Sununu grouped privacy issues into three categories. First, there are matters that raise clear constitutional law issues involving the first, fourth, and fifth amendments. One example is the domestic surveillance program under the Foreign Intelligence Advisory Act (FISA) and what constitutes just cause for the government to obtain warrants to conduct eavesdropping.

Another recent example is a provision in the Patriot Act that requires someone served with a national security letter to disclose the name of his or her attorney to the FBI, which Sununu said could discourage people from seeking counsel. This is problematic, he said, in that Americans do, and the Constitution's framers did, consider the right to representation to be absolute.

Second, there are privacy issues raised by economic or commercial contracts. Banks require a variety of personal information before they disburse loans and questions arise as to whether banks should be prohibited to share that information with third parties. These are not constitutional issues but contractual ones, said Sununu. Although he does not oppose government regulation in this realm, he said the government can serve the public best by improving disclosure and notification to consumers. "I do believe that the market itself can exert a very powerful force in insuring heightened security and in heightened credibility."

Former Representative Martin Frost from Texas, now a Wilson Center public policy scholar, recounted how he and Rep. Deborah Price (R-Ohio), as members of the House Rules Committee, were assigned to draft compromise privacy provisions for a financial services reform bill in 1999 that otherwise would have been deadlocked between those who did and did not want protections in the bill. Consequently, the bill was enacted as the Gramm-Leach-Bliley "Financial Services Modernization Act." Frost said it stands as an example of how clashing interests over privacy and free enterprise sometimes have to be reconciled by the leadership using extraordinary means.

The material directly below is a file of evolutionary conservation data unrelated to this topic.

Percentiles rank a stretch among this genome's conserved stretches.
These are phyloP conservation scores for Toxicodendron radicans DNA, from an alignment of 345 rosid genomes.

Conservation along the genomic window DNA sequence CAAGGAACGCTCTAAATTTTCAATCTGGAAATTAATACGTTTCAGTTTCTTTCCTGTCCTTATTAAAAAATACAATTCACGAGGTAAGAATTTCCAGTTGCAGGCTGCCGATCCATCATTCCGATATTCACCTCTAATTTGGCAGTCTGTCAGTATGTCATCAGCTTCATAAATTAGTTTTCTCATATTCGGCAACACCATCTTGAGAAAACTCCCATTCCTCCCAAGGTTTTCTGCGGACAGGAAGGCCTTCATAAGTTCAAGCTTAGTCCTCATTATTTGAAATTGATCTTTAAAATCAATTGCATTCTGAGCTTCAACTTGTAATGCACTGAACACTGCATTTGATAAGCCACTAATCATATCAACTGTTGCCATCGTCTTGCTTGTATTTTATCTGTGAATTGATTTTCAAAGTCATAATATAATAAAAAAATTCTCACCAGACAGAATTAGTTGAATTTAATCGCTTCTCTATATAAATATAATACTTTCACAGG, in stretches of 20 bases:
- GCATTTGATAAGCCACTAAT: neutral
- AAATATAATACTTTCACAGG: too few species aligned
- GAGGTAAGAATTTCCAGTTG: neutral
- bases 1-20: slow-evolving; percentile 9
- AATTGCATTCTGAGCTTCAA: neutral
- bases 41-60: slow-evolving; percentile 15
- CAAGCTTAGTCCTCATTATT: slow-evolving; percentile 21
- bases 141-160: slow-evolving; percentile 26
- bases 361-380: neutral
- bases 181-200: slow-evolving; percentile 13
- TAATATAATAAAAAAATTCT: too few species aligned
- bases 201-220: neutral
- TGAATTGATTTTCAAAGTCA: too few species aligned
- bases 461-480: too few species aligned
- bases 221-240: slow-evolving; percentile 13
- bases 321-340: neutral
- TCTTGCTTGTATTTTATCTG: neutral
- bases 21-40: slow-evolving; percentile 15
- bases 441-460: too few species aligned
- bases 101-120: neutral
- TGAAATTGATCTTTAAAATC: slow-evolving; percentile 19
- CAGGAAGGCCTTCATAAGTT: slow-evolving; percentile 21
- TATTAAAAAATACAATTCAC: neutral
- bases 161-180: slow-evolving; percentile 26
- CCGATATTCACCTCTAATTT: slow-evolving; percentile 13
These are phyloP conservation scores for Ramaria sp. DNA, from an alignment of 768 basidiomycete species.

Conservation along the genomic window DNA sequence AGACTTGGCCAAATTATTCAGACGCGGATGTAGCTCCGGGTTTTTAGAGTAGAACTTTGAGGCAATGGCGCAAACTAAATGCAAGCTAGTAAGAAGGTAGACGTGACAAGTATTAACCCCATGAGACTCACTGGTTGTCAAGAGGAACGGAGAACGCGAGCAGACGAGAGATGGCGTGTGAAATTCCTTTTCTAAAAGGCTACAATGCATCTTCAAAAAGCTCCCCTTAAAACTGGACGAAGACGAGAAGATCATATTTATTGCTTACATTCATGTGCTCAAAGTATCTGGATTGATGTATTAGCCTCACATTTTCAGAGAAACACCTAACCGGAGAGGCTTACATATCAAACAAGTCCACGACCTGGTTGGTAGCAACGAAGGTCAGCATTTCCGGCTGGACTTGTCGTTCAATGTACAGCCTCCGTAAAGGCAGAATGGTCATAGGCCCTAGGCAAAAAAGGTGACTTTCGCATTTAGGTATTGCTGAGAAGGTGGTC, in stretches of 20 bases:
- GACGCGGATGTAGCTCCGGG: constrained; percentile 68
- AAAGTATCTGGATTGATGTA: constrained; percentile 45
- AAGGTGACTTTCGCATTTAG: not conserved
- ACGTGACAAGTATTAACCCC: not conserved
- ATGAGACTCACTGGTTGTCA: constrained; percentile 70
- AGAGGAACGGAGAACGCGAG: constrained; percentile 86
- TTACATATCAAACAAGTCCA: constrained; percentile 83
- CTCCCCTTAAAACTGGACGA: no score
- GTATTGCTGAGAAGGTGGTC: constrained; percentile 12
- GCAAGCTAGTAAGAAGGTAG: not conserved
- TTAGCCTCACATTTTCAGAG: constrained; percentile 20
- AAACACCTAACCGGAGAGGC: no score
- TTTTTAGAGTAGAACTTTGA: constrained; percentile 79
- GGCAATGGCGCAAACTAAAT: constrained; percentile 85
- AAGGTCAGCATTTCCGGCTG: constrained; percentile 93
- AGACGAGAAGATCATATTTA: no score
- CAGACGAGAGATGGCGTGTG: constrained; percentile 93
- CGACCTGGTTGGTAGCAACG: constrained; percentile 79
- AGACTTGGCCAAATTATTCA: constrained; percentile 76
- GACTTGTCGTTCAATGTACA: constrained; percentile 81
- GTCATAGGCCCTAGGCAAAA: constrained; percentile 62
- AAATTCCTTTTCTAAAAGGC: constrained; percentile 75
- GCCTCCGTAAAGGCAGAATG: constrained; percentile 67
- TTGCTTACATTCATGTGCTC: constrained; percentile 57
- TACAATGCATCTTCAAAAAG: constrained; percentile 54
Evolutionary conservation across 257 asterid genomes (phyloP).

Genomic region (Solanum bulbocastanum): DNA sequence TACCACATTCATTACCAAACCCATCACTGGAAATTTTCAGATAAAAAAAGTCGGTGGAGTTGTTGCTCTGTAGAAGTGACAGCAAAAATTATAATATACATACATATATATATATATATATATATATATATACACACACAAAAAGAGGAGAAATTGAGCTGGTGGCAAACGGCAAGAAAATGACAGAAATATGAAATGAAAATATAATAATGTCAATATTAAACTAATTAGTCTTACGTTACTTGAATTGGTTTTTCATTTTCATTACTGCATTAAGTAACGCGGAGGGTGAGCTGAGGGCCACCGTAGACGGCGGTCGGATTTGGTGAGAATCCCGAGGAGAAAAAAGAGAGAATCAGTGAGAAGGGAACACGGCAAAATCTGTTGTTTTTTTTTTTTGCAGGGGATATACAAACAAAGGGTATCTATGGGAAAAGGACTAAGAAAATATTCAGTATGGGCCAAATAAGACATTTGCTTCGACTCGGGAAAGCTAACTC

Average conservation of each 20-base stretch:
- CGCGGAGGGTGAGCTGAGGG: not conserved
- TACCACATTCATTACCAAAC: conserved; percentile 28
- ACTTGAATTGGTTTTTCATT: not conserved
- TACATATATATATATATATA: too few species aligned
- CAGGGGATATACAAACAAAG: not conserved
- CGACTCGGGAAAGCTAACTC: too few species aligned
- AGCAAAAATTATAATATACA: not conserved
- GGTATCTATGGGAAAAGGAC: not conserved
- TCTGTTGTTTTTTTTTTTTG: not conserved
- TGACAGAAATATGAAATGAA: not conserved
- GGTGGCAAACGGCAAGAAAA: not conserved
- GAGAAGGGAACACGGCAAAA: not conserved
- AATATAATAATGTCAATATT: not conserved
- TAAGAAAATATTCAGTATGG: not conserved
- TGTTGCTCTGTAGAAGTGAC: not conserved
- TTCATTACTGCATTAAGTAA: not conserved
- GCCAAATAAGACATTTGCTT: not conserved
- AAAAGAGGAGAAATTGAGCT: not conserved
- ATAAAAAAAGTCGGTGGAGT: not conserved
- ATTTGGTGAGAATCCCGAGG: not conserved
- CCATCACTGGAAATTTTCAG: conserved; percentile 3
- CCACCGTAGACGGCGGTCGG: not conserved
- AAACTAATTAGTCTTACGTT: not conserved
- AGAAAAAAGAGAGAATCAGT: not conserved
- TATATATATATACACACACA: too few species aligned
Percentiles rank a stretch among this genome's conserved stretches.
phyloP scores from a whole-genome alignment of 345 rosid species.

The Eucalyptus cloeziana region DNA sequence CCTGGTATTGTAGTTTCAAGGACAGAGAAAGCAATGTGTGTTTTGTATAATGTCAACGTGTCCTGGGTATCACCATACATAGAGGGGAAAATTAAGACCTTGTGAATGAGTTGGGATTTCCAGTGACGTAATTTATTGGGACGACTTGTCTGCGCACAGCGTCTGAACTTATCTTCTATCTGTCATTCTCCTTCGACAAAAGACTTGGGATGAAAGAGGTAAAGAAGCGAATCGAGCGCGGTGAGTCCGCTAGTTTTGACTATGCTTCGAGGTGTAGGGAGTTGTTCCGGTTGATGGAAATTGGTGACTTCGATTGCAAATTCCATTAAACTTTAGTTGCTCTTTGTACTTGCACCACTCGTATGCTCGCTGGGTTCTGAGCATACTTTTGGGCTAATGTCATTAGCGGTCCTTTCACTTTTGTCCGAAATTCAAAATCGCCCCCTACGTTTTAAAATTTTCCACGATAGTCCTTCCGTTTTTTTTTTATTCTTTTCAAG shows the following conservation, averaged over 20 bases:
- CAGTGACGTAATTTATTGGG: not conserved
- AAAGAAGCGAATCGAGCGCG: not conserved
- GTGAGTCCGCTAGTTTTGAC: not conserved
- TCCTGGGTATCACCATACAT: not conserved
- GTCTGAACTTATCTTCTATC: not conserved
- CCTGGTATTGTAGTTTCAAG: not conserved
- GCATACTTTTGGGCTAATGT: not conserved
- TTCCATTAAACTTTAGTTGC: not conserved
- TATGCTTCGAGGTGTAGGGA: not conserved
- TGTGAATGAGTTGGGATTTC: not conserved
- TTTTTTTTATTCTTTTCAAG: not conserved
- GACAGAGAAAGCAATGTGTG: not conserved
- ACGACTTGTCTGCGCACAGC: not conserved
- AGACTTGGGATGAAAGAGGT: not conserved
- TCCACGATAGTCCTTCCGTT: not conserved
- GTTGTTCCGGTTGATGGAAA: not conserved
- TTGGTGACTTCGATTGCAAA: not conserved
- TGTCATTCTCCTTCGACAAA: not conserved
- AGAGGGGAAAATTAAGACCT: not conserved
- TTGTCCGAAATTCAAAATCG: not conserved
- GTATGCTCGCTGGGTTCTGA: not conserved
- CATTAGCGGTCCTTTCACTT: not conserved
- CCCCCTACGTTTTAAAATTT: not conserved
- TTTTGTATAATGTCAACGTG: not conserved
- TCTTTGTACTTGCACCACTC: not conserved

Third, said Sununu, there are the vague areas, "where we ask the question is this really something [the federal] government should be doing in the first place," such as the NSA gathering of phone logs, or forms of data mining such as the Total Information Awareness Program designed by the Defense Department and shut down by Congress. Another example is the proposal to have a national driver's license. Sununu said it should be up to the states to improve standards. Having a uniform federal driver's license, he said, would create "a gold standard for fraudulent activity."

Nancy Baker, an associate professor at New Mexico State University, said Congress generally is inclined to protect the privacy rights of concern to citizens but not when people are afraid.

"Congress as an institution is not well designed to secure privacy rights when constituents are afraid," she said, "particularly of outside threats like crime, immigration, and terrorism." Recent polls show that public opinion has shifted to favor security over privacy, "from carrying national ID cards, to expanding FBI wiretap authority, to sharing consumer information with the government."

Nevertheless, during the last three decades, Congress has enacted numerous privacy laws in response to public concerns. The 9/11 attacks slowed down that process so now any privacy protections come as part of national security legislation. Congress has wrung some concessions from the Administration in this regard on laws such as the Patriot Act. Still, its most recent renewal did not go far enough in the eyes of civil libertarians to allay their concerns about government abuses of privacy. Baker underscored the difficulty of framing adequate privacy protections while the public remains fearful of another attack.

There are times when law enforcement requires access to private information. But, Sununu said, it's important to weigh whether the benefit is worth the privacy intrusions involved and whether the proposed solution is even an appropriate area for federal involvement. "We want to make sure we only take action if there is both a legitimate need and we have an ability to crack the solution that doesn't have even greater unintended consequences."